Biochemistry, Vol. 37, No. 9, 1998 2891 Table 1: Catalytic Activities and Regiospecificities of the Truncated HHO-1 Proteins protein hΗΟ-1 ∆233 ∆226 ∆221 ∆215

rate (nmol min-1 mg-1)

activity (%)

biliverdin regioisomer

49 27 23 26

100 56 46 54


that of the native enzyme (Table 1). Spectroscopic measurements of the binding of heme to the ∆226 protein carried out as previously described yield a Kd value for heme binding of ∼1 µM, a value essentially identical to that for the wildtype protein (29). HPLC analysis of the product formed by the three proteins shows that it is exclusively R-biliverdin (not shown). Thus, the truncations do not alter the spectroscopic properties of the heme ligand or the regiospecificity of the heme cleavage reaction but modestly decrease the rate of the reaction. Formation of the Heme-hHO-1 Protein Adduct. Osawa and co-workers have shown that reductive reaction of CBrCl3 with myoglobin results in addition of a trichloromethyl radical to the heme group and, to some extent, in subsequent covalent binding of the heme to the protein (23-26). In principle, reductive heme-protein cross-linking can be used to identify active-site residues in a protein of unknown structure, although the reaction has not been used for this purpose. We report here an investigation of the anaerobic reaction of heme oxygenase with CBrCl3. The HPLC profiles obtained when the heme-hHO-1 complex is analyzed before and after anaerobic reaction with CBrCl3 show that the heme group is readily modified by the halocarbon. Acidification and chromatography of the unreacted heme-hHO-1 complex shows that the heme (monitored at 400 nm) readily dissociates as a single peak from the protein (monitored at 215 nm) (not shown). The HPLC profile obtained after reaction with CBrCl3 is considerably more complex than the single-peak profile obtained with the unreacted protein. A number of new dissociable heme peaks, labeled 1-4 in Figure 1 (middle panel), and a new protein peak that retains heme absorbance at 400 nm are observed. The dissociable heme products and the residual heme can be extracted from the aqueous phase with 2-butanone but the remaining heme absorbance is irreversibly bound to the protein and cannot be extracted. If the approximation is made that the molar absorbance is not altered by covalent attachment to the protein, approximately 85% of the heme in the original complex is covalently bound to the protein. The earlier work on the reductive reactions of myoglobin and hemoglobin with CBrCl3 identified a number of heme products, all of which appear to arise from addition of a trichloromethyl radical to a heme vinyl group. The vinyl groups are similarly critical for the reaction of the halocarbon with heme oxygenase. If mesoheme, in which the two protoporphyrin IX vinyl groups are replaced by ethyl groups, is substituted for heme in the reaction, no modified hemes or heme-protein adducts are obtained (Figure 1, bottom chromatogram). The mesoheme-hHO-1 complex reacts with the CBrCl3 but no protein adducts are formed because the vinyl groups are required for reaction with the CCl3•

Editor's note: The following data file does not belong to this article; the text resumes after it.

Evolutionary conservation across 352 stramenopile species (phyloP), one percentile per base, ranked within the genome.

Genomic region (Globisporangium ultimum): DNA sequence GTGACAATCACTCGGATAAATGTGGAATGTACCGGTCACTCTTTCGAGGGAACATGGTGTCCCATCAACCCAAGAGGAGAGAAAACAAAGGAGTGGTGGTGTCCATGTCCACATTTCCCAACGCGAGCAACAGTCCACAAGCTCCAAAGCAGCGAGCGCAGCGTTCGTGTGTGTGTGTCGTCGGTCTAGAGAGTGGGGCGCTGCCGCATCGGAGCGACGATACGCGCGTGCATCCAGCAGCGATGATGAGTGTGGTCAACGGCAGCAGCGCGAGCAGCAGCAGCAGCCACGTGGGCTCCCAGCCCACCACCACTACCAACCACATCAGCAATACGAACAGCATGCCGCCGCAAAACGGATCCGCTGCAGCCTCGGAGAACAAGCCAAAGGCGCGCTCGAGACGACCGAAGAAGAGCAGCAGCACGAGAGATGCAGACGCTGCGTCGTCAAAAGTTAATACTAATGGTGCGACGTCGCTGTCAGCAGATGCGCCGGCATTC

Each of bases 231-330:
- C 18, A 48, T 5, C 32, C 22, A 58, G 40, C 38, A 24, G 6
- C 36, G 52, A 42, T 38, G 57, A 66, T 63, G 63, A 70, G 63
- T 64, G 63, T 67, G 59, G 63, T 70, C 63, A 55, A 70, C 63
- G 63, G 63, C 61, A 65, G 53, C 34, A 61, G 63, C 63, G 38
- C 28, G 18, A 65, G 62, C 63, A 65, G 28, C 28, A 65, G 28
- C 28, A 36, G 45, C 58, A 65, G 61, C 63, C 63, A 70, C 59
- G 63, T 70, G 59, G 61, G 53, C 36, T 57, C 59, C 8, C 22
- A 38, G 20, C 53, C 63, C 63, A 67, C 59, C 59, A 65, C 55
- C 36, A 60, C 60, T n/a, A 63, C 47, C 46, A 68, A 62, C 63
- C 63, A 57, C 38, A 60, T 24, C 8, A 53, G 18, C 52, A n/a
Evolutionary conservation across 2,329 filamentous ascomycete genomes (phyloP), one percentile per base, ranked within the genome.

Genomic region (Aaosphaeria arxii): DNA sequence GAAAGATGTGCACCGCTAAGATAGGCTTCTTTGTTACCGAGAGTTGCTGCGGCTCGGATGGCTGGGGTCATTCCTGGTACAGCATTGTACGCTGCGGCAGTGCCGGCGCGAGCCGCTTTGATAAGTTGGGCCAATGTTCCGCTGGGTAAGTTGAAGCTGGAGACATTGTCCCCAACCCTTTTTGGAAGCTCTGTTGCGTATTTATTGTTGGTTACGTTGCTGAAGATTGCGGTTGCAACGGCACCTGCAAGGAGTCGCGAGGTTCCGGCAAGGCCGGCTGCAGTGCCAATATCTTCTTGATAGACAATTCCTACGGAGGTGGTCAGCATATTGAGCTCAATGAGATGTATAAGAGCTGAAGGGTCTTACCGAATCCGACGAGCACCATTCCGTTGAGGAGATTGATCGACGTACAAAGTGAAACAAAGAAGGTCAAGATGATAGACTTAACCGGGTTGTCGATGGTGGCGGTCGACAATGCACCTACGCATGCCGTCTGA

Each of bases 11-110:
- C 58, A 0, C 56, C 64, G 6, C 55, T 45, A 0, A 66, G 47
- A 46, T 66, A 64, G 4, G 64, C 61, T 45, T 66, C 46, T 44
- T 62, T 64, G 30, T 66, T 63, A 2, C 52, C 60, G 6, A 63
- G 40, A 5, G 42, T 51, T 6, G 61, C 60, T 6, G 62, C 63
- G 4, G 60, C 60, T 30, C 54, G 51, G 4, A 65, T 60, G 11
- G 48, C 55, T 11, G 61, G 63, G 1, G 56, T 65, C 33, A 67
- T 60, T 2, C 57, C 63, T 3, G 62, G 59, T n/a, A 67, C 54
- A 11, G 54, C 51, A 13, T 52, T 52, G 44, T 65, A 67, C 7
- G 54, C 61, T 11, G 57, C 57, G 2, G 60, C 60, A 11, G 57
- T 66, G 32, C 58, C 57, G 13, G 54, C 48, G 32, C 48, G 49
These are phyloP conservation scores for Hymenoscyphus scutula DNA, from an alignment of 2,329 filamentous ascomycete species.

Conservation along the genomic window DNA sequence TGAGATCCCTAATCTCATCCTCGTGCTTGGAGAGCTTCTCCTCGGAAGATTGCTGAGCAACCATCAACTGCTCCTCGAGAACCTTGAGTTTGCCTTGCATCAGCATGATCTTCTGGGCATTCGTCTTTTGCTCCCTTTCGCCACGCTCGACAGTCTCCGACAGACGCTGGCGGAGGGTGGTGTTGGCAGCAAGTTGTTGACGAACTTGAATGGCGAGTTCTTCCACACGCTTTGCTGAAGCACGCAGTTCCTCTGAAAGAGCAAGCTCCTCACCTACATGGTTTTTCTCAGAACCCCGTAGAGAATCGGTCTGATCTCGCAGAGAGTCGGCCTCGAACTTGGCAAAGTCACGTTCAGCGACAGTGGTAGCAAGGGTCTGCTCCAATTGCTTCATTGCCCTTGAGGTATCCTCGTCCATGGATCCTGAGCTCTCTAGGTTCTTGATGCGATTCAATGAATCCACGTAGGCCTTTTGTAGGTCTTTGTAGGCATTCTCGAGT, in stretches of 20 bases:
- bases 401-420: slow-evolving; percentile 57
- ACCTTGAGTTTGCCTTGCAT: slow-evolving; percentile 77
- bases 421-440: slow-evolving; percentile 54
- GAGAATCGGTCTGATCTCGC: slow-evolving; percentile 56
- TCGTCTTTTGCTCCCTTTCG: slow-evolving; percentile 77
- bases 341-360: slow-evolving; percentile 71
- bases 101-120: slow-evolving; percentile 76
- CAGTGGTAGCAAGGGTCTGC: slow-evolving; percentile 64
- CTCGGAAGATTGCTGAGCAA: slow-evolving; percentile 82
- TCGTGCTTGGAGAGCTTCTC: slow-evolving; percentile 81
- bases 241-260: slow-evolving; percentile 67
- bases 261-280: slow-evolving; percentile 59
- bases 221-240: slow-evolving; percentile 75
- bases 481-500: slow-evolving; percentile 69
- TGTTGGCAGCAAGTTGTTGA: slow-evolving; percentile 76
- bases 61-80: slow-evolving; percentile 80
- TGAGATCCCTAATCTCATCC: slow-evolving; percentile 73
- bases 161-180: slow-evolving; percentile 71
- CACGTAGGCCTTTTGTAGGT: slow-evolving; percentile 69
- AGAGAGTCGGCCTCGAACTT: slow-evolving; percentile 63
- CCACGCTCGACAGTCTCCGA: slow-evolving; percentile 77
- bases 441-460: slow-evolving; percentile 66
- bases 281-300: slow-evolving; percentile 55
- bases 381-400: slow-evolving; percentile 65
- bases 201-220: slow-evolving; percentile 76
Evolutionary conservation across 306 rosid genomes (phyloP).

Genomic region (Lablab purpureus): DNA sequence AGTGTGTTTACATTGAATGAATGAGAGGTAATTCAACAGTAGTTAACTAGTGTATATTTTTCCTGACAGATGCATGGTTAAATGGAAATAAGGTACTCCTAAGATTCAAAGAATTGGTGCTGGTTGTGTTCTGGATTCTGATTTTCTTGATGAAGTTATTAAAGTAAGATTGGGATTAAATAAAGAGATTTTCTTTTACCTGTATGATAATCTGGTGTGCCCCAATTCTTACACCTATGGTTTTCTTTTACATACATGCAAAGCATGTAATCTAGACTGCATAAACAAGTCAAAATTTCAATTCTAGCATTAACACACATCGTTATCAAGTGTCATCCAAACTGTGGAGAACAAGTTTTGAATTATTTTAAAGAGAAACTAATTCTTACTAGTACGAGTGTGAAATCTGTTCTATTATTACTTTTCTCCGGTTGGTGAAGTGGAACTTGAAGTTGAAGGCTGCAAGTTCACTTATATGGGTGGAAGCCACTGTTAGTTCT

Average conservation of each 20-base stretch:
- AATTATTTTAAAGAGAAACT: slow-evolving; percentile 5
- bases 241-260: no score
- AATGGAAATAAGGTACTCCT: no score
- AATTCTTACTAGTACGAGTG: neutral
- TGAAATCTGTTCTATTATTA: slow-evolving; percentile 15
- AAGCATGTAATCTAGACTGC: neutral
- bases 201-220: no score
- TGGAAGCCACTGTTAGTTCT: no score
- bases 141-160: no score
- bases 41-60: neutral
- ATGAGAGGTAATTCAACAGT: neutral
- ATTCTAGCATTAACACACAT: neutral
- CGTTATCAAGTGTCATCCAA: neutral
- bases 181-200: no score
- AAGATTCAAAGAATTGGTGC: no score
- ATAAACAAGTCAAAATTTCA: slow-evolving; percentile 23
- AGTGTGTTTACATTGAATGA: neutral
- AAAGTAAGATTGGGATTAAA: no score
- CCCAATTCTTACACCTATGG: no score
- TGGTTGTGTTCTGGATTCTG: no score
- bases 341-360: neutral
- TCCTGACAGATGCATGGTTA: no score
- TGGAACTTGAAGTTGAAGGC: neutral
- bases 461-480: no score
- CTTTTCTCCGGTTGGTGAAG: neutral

2892 Biochemistry, Vol. 37, No. 9, 1998

FIGURE 1: Comparison of the HPLC retention times of the hemederived products formed in the reactions of sperm whale myoglobin (top), heme-hHO-1 (middle), and mesoheme-hHO-1 (bottom) with CBrCl3 under anaerobic, reductive conditions. The HPLC traces were obtained prior to extraction of the samples with butanone. The principal diffusible heme-derived products are numbered and the residual heme and protein-bound heme are labeled.